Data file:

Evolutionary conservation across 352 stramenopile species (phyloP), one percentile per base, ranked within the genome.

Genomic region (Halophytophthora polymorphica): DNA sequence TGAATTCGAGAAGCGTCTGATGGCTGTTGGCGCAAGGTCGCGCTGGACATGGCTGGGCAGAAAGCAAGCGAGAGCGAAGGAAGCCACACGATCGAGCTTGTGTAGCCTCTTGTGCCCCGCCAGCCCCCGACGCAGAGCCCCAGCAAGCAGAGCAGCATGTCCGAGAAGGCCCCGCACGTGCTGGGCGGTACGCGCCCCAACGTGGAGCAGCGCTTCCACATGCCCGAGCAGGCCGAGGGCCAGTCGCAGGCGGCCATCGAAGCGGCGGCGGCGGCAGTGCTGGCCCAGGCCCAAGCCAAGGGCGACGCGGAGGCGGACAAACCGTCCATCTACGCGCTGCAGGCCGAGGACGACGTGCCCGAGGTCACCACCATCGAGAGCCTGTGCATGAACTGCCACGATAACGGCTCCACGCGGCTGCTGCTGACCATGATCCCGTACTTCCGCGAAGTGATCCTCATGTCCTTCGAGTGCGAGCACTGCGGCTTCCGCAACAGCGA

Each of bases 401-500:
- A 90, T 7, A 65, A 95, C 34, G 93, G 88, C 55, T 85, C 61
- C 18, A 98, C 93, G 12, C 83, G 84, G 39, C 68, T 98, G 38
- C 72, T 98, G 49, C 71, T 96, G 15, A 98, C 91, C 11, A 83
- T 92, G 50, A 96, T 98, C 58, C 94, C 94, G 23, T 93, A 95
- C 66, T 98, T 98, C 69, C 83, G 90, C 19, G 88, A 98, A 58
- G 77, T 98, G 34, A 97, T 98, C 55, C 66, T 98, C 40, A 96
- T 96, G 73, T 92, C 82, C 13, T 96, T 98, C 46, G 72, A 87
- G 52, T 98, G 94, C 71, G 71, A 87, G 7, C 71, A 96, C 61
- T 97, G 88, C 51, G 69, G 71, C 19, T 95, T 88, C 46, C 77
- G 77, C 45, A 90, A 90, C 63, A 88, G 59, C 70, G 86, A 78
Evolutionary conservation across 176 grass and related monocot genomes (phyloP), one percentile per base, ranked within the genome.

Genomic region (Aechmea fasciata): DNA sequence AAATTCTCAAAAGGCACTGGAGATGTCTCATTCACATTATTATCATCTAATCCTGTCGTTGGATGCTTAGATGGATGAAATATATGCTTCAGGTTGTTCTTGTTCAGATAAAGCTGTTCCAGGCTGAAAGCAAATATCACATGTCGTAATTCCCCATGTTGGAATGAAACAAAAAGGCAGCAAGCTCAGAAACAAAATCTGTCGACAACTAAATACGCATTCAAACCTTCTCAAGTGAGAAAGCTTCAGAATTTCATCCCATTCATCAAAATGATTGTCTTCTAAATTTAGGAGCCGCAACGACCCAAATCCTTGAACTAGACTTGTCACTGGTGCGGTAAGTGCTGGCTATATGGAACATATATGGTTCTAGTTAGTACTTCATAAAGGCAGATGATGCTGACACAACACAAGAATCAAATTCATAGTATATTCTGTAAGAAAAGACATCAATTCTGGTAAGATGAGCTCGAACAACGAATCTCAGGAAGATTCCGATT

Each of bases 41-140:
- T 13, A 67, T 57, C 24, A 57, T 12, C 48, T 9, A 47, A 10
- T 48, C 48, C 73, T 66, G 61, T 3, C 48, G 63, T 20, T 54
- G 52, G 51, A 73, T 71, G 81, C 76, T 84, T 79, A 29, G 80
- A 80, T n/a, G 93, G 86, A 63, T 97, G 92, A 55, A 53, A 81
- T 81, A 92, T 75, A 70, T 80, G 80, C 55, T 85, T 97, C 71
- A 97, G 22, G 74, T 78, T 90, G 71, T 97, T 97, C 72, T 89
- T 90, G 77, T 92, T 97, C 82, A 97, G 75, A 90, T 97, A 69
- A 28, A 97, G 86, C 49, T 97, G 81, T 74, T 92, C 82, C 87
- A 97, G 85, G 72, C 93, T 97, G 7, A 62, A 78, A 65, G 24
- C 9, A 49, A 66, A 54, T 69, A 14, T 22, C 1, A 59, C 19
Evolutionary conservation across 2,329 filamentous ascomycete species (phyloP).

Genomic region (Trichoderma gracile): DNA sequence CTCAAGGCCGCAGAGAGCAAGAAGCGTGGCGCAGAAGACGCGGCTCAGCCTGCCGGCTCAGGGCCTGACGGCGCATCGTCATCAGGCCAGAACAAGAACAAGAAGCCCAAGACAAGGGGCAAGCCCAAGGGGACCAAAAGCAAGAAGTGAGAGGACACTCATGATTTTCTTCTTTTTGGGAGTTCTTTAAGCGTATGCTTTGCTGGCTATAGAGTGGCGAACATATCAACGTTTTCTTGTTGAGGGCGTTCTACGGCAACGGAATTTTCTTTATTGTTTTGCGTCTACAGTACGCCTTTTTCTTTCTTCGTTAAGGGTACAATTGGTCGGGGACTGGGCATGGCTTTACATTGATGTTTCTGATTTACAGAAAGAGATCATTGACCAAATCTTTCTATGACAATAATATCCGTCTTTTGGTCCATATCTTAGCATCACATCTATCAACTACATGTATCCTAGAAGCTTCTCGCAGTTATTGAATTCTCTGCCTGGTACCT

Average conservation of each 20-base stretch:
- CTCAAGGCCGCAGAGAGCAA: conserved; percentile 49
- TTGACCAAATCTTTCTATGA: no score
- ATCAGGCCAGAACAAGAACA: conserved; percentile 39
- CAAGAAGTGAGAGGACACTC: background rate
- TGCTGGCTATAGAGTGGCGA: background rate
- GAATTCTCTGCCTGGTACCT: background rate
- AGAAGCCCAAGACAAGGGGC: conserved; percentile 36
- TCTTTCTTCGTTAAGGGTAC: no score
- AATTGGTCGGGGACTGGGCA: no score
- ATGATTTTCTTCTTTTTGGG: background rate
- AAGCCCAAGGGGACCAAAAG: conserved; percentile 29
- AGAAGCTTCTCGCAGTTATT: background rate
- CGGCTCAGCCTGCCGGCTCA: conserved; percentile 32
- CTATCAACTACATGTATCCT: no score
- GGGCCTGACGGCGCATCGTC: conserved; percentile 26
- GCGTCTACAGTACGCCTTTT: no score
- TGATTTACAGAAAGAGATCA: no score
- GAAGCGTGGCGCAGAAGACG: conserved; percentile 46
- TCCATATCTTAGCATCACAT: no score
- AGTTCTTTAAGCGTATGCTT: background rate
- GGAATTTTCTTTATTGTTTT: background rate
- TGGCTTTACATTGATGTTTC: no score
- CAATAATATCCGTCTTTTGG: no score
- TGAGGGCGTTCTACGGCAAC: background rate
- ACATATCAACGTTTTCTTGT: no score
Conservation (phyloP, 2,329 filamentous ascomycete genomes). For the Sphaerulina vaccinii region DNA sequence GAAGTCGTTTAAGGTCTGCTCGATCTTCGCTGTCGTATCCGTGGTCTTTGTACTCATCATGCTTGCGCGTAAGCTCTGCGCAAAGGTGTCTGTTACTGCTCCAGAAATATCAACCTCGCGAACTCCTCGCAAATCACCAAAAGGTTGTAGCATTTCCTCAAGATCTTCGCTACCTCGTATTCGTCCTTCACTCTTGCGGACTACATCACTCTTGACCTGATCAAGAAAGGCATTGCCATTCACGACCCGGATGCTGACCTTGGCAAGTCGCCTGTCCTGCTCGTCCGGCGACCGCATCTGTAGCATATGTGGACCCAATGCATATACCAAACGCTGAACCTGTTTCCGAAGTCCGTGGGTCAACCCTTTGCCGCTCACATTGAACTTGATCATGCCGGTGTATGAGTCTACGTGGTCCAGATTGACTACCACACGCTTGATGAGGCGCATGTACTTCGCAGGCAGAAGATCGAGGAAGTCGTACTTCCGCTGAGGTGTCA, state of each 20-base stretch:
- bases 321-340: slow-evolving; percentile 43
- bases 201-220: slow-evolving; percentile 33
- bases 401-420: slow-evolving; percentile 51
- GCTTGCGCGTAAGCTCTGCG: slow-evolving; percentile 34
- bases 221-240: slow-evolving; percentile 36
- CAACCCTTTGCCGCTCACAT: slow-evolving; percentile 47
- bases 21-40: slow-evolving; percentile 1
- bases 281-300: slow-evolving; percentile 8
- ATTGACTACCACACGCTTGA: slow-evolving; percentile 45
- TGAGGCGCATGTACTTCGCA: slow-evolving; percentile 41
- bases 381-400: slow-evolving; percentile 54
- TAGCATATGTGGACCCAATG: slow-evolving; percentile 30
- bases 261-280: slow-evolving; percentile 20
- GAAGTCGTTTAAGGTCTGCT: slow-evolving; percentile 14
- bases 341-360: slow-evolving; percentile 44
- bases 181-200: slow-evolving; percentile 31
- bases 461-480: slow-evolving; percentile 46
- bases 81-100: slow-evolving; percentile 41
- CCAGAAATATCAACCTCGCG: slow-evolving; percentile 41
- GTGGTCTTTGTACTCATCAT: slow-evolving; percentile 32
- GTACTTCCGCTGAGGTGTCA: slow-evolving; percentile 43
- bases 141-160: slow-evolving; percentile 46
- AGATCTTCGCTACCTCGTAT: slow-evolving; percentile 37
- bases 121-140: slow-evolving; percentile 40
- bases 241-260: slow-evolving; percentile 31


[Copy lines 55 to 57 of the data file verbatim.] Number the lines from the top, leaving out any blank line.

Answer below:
Conservation (phyloP, 2,329 filamentous ascomycete genomes). For the Sphaerulina vaccinii region DNA sequence GAAGTCGTTTAAGGTCTGCTCGATCTTCGCTGTCGTATCCGTGGTCTTTGTACTCATCATGCTTGCGCGTAAGCTCTGCGCAAAGGTGTCTGTTACTGCTCCAGAAATATCAACCTCGCGAACTCCTCGCAAATCACCAAAAGGTTGTAGCATTTCCTCAAGATCTTCGCTACCTCGTATTCGTCCTTCACTCTTGCGGACTACATCACTCTTGACCTGATCAAGAAAGGCATTGCCATTCACGACCCGGATGCTGACCTTGGCAAGTCGCCTGTCCTGCTCGTCCGGCGACCGCATCTGTAGCATATGTGGACCCAATGCATATACCAAACGCTGAACCTGTTTCCGAAGTCCGTGGGTCAACCCTTTGCCGCTCACATTGAACTTGATCATGCCGGTGTATGAGTCTACGTGGTCCAGATTGACTACCACACGCTTGATGAGGCGCATGTACTTCGCAGGCAGAAGATCGAGGAAGTCGTACTTCCGCTGAGGTGTCA, state of each 20-base stretch:
- bases 321-340: slow-evolving; percentile 43
- bases 201-220: slow-evolving; percentile 33